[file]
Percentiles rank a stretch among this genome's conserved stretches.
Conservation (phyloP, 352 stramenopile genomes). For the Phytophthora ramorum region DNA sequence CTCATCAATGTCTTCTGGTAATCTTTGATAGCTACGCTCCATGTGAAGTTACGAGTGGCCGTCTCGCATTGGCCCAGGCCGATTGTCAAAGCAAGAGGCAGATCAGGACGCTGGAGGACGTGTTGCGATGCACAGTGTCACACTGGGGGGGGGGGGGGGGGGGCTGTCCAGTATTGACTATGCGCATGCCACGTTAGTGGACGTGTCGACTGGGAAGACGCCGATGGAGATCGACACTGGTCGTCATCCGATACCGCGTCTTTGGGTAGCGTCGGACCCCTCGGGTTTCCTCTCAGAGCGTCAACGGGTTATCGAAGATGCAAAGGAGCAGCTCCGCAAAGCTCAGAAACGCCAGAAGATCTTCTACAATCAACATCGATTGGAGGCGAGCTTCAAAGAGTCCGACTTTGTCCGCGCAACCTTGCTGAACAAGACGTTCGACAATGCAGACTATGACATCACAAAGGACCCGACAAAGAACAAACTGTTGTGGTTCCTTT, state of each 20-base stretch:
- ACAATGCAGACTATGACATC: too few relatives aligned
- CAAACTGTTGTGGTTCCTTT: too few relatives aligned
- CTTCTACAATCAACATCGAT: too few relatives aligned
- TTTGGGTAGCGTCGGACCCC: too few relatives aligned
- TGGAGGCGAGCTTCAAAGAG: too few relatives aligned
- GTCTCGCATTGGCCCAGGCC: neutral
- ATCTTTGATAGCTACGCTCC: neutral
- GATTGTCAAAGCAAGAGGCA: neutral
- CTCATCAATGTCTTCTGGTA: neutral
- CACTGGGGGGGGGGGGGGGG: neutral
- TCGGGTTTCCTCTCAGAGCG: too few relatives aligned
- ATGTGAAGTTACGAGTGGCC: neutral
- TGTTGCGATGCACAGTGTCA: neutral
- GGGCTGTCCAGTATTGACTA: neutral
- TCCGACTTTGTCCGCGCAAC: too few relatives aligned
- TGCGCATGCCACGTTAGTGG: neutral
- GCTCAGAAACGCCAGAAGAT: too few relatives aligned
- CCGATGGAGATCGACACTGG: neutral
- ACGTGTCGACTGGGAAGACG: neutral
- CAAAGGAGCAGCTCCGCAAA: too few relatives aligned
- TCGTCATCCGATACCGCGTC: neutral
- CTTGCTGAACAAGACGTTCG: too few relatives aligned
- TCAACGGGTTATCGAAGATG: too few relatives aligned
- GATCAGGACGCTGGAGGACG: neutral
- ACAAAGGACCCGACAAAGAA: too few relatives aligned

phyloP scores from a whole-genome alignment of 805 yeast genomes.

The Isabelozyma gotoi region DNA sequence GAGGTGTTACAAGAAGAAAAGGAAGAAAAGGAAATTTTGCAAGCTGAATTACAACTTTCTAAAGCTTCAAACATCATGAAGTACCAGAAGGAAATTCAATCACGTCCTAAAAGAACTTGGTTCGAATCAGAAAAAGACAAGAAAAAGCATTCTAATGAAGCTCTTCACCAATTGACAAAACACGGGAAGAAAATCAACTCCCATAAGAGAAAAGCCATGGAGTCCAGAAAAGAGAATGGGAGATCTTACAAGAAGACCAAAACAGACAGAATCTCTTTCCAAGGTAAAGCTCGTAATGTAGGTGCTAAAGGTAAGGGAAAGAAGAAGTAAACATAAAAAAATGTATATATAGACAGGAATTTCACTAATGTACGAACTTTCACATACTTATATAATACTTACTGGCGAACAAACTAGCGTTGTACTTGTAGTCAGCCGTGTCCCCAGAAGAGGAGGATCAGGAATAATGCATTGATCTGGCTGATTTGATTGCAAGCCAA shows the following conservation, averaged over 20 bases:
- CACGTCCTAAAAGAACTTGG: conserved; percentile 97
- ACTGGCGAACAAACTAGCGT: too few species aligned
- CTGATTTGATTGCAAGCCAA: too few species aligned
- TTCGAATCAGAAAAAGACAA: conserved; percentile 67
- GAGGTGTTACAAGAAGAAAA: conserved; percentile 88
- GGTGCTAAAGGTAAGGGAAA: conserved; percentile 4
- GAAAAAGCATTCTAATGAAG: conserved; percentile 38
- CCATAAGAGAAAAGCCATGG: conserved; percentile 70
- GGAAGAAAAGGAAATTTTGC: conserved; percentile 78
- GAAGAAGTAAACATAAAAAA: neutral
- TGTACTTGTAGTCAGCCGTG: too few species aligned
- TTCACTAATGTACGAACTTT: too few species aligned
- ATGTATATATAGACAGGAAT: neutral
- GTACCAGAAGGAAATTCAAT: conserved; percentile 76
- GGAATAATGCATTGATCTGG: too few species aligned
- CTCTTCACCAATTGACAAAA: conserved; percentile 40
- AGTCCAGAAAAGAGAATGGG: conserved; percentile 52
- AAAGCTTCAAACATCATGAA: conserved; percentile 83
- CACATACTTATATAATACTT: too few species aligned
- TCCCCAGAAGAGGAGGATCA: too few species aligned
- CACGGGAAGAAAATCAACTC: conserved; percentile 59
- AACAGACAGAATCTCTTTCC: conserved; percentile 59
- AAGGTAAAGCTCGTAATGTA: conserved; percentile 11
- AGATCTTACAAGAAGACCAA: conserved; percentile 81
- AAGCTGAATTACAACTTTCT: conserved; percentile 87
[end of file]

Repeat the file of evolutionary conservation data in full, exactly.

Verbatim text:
Percentiles rank a stretch among this genome's conserved stretches.
Conservation (phyloP, 352 stramenopile genomes). For the Phytophthora ramorum region DNA sequence CTCATCAATGTCTTCTGGTAATCTTTGATAGCTACGCTCCATGTGAAGTTACGAGTGGCCGTCTCGCATTGGCCCAGGCCGATTGTCAAAGCAAGAGGCAGATCAGGACGCTGGAGGACGTGTTGCGATGCACAGTGTCACACTGGGGGGGGGGGGGGGGGGGCTGTCCAGTATTGACTATGCGCATGCCACGTTAGTGGACGTGTCGACTGGGAAGACGCCGATGGAGATCGACACTGGTCGTCATCCGATACCGCGTCTTTGGGTAGCGTCGGACCCCTCGGGTTTCCTCTCAGAGCGTCAACGGGTTATCGAAGATGCAAAGGAGCAGCTCCGCAAAGCTCAGAAACGCCAGAAGATCTTCTACAATCAACATCGATTGGAGGCGAGCTTCAAAGAGTCCGACTTTGTCCGCGCAACCTTGCTGAACAAGACGTTCGACAATGCAGACTATGACATCACAAAGGACCCGACAAAGAACAAACTGTTGTGGTTCCTTT, state of each 20-base stretch:
- ACAATGCAGACTATGACATC: too few relatives aligned
- CAAACTGTTGTGGTTCCTTT: too few relatives aligned
- CTTCTACAATCAACATCGAT: too few relatives aligned
- TTTGGGTAGCGTCGGACCCC: too few relatives aligned
- TGGAGGCGAGCTTCAAAGAG: too few relatives aligned
- GTCTCGCATTGGCCCAGGCC: neutral
- ATCTTTGATAGCTACGCTCC: neutral
- GATTGTCAAAGCAAGAGGCA: neutral
- CTCATCAATGTCTTCTGGTA: neutral
- CACTGGGGGGGGGGGGGGGG: neutral
- TCGGGTTTCCTCTCAGAGCG: too few relatives aligned
- ATGTGAAGTTACGAGTGGCC: neutral
- TGTTGCGATGCACAGTGTCA: neutral
- GGGCTGTCCAGTATTGACTA: neutral
- TCCGACTTTGTCCGCGCAAC: too few relatives aligned
- TGCGCATGCCACGTTAGTGG: neutral
- GCTCAGAAACGCCAGAAGAT: too few relatives aligned
- CCGATGGAGATCGACACTGG: neutral
- ACGTGTCGACTGGGAAGACG: neutral
- CAAAGGAGCAGCTCCGCAAA: too few relatives aligned
- TCGTCATCCGATACCGCGTC: neutral
- CTTGCTGAACAAGACGTTCG: too few relatives aligned
- TCAACGGGTTATCGAAGATG: too few relatives aligned
- GATCAGGACGCTGGAGGACG: neutral
- ACAAAGGACCCGACAAAGAA: too few relatives aligned

phyloP scores from a whole-genome alignment of 805 yeast genomes.

The Isabelozyma gotoi region DNA sequence GAGGTGTTACAAGAAGAAAAGGAAGAAAAGGAAATTTTGCAAGCTGAATTACAACTTTCTAAAGCTTCAAACATCATGAAGTACCAGAAGGAAATTCAATCACGTCCTAAAAGAACTTGGTTCGAATCAGAAAAAGACAAGAAAAAGCATTCTAATGAAGCTCTTCACCAATTGACAAAACACGGGAAGAAAATCAACTCCCATAAGAGAAAAGCCATGGAGTCCAGAAAAGAGAATGGGAGATCTTACAAGAAGACCAAAACAGACAGAATCTCTTTCCAAGGTAAAGCTCGTAATGTAGGTGCTAAAGGTAAGGGAAAGAAGAAGTAAACATAAAAAAATGTATATATAGACAGGAATTTCACTAATGTACGAACTTTCACATACTTATATAATACTTACTGGCGAACAAACTAGCGTTGTACTTGTAGTCAGCCGTGTCCCCAGAAGAGGAGGATCAGGAATAATGCATTGATCTGGCTGATTTGATTGCAAGCCAA shows the following conservation, averaged over 20 bases:
- CACGTCCTAAAAGAACTTGG: conserved; percentile 97
- ACTGGCGAACAAACTAGCGT: too few species aligned
- CTGATTTGATTGCAAGCCAA: too few species aligned
- TTCGAATCAGAAAAAGACAA: conserved; percentile 67
- GAGGTGTTACAAGAAGAAAA: conserved; percentile 88
- GGTGCTAAAGGTAAGGGAAA: conserved; percentile 4
- GAAAAAGCATTCTAATGAAG: conserved; percentile 38
- CCATAAGAGAAAAGCCATGG: conserved; percentile 70
- GGAAGAAAAGGAAATTTTGC: conserved; percentile 78
- GAAGAAGTAAACATAAAAAA: neutral
- TGTACTTGTAGTCAGCCGTG: too few species aligned
- TTCACTAATGTACGAACTTT: too few species aligned
- ATGTATATATAGACAGGAAT: neutral
- GTACCAGAAGGAAATTCAAT: conserved; percentile 76
- GGAATAATGCATTGATCTGG: too few species aligned
- CTCTTCACCAATTGACAAAA: conserved; percentile 40
- AGTCCAGAAAAGAGAATGGG: conserved; percentile 52
- AAAGCTTCAAACATCATGAA: conserved; percentile 83
- CACATACTTATATAATACTT: too few species aligned
- TCCCCAGAAGAGGAGGATCA: too few species aligned
- CACGGGAAGAAAATCAACTC: conserved; percentile 59
- AACAGACAGAATCTCTTTCC: conserved; percentile 59
- AAGGTAAAGCTCGTAATGTA: conserved; percentile 11
- AGATCTTACAAGAAGACCAA: conserved; percentile 81
- AAGCTGAATTACAACTTTCT: conserved; percentile 87